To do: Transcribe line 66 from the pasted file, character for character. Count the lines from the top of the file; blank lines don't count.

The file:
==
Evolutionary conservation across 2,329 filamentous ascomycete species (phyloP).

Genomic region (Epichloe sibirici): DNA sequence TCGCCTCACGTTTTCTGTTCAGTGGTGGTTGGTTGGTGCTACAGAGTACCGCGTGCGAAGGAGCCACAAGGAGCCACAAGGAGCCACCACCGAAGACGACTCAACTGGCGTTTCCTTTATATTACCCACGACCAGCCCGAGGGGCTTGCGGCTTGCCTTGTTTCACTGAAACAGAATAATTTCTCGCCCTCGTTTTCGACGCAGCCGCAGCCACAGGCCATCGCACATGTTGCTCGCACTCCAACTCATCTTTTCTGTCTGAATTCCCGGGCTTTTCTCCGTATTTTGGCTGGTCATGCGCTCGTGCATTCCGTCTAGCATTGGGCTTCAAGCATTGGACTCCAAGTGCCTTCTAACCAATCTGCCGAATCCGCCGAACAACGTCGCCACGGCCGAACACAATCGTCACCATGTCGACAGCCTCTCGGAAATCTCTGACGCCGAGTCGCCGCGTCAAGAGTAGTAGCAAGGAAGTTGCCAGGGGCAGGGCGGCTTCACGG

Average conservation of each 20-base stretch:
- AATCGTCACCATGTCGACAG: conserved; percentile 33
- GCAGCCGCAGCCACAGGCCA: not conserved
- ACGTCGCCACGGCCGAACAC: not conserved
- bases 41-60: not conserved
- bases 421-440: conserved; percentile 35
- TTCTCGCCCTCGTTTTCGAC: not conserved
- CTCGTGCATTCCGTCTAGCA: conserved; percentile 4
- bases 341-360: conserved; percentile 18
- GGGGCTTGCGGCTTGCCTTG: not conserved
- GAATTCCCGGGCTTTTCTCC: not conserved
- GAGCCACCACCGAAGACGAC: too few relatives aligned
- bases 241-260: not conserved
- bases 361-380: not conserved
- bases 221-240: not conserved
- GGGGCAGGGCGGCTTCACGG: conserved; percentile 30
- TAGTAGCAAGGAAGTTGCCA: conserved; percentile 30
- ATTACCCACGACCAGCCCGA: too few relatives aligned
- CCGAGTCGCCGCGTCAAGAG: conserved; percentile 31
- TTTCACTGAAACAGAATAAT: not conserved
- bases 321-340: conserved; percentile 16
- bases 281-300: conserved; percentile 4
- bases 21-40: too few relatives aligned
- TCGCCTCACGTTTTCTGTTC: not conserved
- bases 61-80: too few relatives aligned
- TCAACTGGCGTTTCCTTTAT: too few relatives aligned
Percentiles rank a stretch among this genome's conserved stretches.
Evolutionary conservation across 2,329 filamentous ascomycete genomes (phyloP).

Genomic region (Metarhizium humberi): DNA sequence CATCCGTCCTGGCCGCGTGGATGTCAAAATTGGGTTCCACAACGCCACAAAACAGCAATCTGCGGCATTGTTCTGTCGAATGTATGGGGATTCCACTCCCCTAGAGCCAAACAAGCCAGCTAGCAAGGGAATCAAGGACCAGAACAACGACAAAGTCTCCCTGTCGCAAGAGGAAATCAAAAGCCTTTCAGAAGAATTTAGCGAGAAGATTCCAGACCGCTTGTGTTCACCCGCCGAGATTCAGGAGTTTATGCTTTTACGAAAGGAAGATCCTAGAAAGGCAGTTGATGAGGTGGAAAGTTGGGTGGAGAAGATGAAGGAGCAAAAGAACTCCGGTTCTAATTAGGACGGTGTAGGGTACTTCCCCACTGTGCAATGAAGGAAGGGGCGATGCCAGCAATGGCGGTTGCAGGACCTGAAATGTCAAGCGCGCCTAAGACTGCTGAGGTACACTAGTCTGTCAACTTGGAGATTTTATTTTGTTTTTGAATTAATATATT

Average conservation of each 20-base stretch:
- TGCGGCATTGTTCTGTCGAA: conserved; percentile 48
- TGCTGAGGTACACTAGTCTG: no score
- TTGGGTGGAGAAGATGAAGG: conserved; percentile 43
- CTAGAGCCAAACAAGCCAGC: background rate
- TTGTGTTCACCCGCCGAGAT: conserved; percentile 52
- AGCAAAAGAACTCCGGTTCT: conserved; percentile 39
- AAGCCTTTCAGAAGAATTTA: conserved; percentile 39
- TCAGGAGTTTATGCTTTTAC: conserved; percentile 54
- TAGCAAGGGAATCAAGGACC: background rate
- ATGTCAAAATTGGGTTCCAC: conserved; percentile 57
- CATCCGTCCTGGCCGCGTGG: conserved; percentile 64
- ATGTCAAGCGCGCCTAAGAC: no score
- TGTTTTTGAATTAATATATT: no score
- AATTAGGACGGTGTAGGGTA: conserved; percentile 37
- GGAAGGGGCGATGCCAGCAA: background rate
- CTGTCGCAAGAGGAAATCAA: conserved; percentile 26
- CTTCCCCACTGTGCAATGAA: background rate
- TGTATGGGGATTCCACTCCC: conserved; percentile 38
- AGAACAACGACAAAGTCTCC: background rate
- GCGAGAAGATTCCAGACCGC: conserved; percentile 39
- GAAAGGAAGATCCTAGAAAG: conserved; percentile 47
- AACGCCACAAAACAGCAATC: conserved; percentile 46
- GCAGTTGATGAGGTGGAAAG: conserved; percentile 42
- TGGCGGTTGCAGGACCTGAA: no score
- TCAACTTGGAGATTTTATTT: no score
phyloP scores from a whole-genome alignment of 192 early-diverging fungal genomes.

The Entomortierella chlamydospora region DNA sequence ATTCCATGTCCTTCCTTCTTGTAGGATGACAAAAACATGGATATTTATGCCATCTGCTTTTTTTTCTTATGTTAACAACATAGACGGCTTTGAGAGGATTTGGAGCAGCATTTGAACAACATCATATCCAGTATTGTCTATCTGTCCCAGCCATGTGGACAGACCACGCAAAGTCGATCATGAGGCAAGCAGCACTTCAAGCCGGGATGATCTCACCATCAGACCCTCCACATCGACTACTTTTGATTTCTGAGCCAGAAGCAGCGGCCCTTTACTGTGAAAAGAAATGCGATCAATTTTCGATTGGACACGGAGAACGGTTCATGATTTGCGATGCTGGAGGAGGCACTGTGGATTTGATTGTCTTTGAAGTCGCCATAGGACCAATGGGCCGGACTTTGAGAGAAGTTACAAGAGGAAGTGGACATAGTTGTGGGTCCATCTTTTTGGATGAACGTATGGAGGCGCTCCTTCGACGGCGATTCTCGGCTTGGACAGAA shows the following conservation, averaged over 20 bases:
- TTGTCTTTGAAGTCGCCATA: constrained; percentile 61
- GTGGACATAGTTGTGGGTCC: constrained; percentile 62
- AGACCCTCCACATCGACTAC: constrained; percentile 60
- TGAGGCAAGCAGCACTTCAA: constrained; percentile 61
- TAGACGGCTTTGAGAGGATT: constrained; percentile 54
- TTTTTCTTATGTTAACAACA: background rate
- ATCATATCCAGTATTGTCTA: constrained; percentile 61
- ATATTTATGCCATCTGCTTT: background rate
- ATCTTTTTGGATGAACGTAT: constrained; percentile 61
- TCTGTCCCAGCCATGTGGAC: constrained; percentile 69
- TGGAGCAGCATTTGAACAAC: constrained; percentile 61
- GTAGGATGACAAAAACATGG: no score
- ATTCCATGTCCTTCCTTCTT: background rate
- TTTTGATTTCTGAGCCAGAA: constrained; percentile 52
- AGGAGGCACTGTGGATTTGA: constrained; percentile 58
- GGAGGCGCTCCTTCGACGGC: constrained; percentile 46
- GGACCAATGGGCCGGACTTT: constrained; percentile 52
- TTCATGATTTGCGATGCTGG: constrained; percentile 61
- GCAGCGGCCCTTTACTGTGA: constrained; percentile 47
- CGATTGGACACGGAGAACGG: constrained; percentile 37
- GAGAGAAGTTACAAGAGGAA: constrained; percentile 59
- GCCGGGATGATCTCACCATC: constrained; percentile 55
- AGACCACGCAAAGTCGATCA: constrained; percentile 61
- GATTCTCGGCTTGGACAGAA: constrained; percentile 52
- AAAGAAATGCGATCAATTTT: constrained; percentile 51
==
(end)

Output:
- ATCATATCCAGTATTGTCTA: constrained; percentile 61